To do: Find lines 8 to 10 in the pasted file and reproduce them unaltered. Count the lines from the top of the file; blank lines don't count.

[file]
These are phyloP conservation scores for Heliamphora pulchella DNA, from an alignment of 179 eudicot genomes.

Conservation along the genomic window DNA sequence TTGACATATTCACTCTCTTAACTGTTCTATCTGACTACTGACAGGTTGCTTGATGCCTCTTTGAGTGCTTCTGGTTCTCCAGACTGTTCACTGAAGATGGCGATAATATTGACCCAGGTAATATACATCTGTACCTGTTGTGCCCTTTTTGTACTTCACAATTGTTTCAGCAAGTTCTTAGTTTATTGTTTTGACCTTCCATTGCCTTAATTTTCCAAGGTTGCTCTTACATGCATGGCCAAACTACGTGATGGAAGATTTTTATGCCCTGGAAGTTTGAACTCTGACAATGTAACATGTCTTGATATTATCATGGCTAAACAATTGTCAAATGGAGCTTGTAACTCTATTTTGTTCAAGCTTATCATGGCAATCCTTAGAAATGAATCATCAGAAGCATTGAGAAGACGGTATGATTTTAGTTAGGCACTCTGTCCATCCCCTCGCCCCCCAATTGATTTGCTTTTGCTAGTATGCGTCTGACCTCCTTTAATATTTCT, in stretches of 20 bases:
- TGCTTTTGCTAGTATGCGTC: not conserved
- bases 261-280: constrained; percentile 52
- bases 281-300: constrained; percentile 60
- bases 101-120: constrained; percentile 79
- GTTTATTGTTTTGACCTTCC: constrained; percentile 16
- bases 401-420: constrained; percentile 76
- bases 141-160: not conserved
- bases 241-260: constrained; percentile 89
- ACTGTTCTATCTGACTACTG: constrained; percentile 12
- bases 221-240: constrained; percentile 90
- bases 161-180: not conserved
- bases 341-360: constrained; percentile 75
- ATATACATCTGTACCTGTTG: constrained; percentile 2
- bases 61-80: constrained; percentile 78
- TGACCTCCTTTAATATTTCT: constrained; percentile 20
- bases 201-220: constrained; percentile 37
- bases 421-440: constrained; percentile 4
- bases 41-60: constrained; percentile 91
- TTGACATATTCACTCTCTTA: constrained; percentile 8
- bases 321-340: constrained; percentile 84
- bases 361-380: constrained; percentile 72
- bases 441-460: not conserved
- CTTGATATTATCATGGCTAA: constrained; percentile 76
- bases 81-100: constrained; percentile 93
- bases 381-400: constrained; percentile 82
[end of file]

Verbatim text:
- bases 401-420: constrained; percentile 76
- bases 141-160: not conserved
- bases 241-260: constrained; percentile 89